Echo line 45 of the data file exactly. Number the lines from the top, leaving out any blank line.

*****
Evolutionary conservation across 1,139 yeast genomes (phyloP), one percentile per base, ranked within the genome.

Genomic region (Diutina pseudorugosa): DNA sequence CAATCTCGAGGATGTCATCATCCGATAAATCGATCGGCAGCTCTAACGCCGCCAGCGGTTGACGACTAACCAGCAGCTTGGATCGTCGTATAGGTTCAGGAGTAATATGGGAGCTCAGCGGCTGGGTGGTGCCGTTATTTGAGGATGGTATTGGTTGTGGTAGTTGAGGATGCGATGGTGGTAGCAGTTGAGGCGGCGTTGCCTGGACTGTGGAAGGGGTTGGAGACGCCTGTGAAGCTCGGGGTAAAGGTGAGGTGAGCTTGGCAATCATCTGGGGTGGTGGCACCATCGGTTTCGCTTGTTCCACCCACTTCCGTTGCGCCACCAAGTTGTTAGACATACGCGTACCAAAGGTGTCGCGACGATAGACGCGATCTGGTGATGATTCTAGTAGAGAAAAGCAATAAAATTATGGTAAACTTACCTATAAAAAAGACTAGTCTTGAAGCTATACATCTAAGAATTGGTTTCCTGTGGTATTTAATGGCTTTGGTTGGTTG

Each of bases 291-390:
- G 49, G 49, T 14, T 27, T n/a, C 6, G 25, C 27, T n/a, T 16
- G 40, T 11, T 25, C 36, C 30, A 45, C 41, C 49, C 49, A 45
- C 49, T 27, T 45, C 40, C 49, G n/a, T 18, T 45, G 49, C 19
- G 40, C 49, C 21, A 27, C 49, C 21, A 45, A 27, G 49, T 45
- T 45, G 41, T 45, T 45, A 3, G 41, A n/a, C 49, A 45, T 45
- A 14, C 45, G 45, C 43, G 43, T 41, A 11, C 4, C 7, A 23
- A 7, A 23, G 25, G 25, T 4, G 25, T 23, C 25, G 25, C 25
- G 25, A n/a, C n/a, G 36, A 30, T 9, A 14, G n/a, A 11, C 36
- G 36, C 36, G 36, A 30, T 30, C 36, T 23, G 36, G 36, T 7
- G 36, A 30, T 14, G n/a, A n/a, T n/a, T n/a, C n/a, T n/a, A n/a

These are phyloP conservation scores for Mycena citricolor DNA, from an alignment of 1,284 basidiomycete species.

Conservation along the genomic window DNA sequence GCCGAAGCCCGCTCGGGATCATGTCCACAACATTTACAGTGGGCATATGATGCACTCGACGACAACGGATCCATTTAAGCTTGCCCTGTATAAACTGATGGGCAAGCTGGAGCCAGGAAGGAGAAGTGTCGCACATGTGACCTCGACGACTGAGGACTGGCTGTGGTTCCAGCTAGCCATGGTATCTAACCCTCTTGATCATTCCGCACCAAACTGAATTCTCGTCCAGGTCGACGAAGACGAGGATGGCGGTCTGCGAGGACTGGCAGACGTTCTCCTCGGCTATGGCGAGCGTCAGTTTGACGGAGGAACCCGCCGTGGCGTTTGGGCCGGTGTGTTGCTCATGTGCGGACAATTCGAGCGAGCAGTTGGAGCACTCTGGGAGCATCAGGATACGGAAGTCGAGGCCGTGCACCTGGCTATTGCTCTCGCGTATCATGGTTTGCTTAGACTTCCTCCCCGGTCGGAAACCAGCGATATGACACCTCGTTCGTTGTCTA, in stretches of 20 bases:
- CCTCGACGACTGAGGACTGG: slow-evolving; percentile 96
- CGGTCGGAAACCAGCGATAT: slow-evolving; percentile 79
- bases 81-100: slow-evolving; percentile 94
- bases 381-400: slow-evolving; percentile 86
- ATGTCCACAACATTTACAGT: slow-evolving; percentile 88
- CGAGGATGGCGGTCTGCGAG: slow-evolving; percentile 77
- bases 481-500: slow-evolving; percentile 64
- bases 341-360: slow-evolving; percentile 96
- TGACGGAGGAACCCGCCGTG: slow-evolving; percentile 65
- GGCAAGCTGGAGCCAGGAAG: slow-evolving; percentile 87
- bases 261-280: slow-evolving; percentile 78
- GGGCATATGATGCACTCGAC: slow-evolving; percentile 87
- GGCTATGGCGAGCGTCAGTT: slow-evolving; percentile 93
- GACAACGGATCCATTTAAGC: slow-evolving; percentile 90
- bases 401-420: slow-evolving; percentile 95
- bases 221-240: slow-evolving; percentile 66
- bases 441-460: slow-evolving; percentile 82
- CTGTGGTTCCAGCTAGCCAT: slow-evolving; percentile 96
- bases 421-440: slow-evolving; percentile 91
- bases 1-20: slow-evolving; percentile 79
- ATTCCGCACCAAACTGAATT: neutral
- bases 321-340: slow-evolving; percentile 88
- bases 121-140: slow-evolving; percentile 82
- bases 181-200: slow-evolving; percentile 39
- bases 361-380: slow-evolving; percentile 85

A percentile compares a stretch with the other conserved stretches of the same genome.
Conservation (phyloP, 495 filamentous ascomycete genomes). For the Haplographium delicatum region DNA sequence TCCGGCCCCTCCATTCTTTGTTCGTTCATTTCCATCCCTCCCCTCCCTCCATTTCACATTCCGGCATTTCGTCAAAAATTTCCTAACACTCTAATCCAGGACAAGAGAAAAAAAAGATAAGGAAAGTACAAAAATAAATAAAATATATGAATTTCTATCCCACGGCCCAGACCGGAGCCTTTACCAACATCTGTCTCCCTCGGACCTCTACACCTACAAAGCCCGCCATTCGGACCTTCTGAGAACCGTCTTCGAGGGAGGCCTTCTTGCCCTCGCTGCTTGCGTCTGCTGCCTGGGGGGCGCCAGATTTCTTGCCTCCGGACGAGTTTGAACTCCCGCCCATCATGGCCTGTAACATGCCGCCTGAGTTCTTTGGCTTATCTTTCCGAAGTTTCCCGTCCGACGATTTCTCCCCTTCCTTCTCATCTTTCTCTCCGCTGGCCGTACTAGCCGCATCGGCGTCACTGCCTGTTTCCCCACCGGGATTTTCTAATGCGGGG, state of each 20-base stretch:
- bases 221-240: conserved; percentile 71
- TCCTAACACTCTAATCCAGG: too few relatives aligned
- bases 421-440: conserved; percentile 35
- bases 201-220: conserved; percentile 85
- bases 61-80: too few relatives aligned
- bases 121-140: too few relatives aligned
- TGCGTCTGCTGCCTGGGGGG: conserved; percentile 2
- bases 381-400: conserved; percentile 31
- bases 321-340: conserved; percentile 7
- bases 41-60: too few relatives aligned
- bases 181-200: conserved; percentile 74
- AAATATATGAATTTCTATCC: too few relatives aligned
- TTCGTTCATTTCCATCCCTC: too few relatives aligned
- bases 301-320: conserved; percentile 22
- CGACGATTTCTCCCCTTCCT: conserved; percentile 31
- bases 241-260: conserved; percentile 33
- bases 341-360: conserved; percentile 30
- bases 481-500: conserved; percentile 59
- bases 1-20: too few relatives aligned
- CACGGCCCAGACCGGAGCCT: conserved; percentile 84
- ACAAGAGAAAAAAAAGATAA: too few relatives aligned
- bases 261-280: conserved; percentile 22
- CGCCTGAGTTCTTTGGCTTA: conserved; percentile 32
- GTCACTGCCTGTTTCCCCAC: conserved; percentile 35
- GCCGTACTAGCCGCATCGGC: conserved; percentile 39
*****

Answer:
- bases 421-440: conserved; percentile 35